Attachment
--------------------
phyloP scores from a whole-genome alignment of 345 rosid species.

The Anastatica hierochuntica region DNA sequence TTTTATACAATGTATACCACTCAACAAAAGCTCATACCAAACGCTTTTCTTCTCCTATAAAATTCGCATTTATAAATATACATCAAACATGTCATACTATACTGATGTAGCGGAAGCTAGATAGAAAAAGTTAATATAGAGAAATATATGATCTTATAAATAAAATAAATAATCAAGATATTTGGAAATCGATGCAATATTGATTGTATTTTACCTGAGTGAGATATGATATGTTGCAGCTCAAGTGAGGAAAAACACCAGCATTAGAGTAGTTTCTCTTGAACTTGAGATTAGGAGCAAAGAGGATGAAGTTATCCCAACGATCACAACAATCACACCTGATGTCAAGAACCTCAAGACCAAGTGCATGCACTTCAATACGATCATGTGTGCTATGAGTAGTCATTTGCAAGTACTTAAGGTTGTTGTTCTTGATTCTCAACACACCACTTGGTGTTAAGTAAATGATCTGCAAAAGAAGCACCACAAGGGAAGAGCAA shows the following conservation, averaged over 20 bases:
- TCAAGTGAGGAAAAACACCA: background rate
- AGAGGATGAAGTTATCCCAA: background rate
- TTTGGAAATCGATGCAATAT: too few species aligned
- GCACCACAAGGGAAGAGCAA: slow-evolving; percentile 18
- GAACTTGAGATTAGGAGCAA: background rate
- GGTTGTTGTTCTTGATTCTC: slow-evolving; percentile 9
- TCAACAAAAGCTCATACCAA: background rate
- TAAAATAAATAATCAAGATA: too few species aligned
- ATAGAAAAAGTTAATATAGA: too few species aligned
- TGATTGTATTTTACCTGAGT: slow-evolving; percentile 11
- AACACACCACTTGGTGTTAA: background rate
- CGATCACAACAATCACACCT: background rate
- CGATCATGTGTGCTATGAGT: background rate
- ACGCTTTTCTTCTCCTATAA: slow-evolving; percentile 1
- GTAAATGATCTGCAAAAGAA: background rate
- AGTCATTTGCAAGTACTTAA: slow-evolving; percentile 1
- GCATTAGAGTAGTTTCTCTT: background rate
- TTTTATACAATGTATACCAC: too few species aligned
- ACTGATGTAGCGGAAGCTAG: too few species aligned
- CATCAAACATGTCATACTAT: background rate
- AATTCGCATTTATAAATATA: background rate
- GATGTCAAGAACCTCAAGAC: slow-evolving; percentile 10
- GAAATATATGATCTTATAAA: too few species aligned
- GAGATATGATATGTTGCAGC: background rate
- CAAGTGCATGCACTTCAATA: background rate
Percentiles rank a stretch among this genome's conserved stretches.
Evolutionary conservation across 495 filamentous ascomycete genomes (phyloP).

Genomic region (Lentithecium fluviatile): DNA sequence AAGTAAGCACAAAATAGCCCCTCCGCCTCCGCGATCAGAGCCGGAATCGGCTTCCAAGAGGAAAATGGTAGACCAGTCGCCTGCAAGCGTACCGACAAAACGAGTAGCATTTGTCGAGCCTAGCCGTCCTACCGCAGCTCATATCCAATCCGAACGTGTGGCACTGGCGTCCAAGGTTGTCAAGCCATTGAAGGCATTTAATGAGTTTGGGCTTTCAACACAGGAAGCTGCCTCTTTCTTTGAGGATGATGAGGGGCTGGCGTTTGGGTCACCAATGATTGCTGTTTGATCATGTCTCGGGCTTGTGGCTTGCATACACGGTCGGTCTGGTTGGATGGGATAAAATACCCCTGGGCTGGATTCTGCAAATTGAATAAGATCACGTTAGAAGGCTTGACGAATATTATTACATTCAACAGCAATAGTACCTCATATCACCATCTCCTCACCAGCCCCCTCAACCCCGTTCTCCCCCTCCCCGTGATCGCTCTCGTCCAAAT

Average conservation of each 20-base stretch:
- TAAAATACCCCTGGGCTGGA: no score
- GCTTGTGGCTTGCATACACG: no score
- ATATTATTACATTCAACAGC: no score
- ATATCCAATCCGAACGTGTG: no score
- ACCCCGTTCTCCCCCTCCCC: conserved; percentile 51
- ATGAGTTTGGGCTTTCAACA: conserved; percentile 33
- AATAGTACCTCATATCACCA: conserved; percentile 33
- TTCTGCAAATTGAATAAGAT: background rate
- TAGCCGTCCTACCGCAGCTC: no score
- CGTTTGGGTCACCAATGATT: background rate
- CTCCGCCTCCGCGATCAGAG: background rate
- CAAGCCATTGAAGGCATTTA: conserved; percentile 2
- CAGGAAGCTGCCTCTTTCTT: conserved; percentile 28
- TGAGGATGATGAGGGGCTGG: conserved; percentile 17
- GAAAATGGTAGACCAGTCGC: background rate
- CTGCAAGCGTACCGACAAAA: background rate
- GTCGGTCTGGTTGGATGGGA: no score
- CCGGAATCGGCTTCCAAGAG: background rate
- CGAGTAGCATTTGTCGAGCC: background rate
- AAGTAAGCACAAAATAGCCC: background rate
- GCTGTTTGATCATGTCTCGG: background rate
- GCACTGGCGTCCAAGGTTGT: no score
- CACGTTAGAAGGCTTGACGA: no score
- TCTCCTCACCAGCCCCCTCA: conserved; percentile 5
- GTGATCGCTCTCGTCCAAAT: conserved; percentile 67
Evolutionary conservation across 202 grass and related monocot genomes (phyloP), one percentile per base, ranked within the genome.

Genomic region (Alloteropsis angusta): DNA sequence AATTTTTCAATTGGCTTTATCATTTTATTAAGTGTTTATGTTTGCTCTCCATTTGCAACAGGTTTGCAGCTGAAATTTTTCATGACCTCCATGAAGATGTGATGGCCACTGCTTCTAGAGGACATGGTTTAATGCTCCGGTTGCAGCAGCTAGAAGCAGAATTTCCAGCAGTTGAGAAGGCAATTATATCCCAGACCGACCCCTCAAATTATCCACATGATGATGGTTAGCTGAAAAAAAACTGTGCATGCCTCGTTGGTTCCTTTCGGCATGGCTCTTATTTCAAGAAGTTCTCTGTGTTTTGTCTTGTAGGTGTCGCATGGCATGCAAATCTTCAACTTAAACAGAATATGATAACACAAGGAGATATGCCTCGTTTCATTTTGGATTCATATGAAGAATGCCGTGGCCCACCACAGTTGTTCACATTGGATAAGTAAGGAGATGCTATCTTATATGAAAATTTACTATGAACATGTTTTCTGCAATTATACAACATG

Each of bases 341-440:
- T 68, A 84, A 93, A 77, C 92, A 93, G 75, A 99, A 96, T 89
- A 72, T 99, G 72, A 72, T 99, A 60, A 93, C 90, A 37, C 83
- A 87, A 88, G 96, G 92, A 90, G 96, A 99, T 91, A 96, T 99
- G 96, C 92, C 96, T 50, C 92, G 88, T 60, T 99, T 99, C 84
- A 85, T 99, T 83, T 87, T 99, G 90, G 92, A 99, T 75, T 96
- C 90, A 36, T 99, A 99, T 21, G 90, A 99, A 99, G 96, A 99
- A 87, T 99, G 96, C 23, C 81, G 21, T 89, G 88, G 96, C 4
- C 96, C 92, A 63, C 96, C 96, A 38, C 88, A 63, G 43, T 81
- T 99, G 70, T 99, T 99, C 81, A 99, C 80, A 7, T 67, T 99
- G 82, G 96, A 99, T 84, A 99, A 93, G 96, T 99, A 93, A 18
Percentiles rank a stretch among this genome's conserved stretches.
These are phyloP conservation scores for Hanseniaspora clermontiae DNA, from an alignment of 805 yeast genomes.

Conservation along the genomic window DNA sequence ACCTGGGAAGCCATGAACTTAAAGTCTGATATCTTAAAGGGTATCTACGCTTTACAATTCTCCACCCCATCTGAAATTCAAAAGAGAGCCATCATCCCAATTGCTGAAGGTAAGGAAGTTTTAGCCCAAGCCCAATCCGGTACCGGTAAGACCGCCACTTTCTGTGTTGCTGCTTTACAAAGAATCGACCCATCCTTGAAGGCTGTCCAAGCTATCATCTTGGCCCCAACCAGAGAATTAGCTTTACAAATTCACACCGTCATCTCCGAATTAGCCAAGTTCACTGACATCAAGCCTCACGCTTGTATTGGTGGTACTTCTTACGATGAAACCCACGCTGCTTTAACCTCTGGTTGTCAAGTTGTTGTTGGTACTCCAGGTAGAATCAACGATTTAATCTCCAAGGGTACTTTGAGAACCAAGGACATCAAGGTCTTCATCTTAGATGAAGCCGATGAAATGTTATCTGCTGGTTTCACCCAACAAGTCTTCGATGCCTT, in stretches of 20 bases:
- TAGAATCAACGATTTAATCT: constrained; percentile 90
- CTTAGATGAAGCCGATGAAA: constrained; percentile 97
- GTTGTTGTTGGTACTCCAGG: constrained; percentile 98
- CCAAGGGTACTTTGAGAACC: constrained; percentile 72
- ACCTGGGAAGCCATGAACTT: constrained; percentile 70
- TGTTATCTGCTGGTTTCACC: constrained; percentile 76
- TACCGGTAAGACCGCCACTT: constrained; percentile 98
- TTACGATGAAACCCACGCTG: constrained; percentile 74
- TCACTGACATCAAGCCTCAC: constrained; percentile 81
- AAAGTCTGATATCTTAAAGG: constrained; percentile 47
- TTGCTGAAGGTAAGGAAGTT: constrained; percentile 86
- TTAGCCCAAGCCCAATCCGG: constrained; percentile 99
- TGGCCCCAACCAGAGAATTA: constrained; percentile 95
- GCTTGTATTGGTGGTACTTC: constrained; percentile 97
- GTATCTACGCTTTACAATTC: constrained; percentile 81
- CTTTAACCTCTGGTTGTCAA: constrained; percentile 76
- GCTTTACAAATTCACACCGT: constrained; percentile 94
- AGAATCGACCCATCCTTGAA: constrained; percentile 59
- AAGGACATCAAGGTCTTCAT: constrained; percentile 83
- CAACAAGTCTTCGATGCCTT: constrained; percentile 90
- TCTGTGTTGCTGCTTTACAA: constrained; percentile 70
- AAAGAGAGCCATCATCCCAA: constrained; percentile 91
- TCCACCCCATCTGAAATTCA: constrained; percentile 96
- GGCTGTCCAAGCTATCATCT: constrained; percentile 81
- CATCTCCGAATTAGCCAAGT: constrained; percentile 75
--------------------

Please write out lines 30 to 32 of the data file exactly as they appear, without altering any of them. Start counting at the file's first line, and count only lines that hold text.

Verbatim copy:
Genomic region (Lentithecium fluviatile): DNA sequence AAGTAAGCACAAAATAGCCCCTCCGCCTCCGCGATCAGAGCCGGAATCGGCTTCCAAGAGGAAAATGGTAGACCAGTCGCCTGCAAGCGTACCGACAAAACGAGTAGCATTTGTCGAGCCTAGCCGTCCTACCGCAGCTCATATCCAATCCGAACGTGTGGCACTGGCGTCCAAGGTTGTCAAGCCATTGAAGGCATTTAATGAGTTTGGGCTTTCAACACAGGAAGCTGCCTCTTTCTTTGAGGATGATGAGGGGCTGGCGTTTGGGTCACCAATGATTGCTGTTTGATCATGTCTCGGGCTTGTGGCTTGCATACACGGTCGGTCTGGTTGGATGGGATAAAATACCCCTGGGCTGGATTCTGCAAATTGAATAAGATCACGTTAGAAGGCTTGACGAATATTATTACATTCAACAGCAATAGTACCTCATATCACCATCTCCTCACCAGCCCCCTCAACCCCGTTCTCCCCCTCCCCGTGATCGCTCTCGTCCAAAT

Average conservation of each 20-base stretch:
- TAAAATACCCCTGGGCTGGA: no score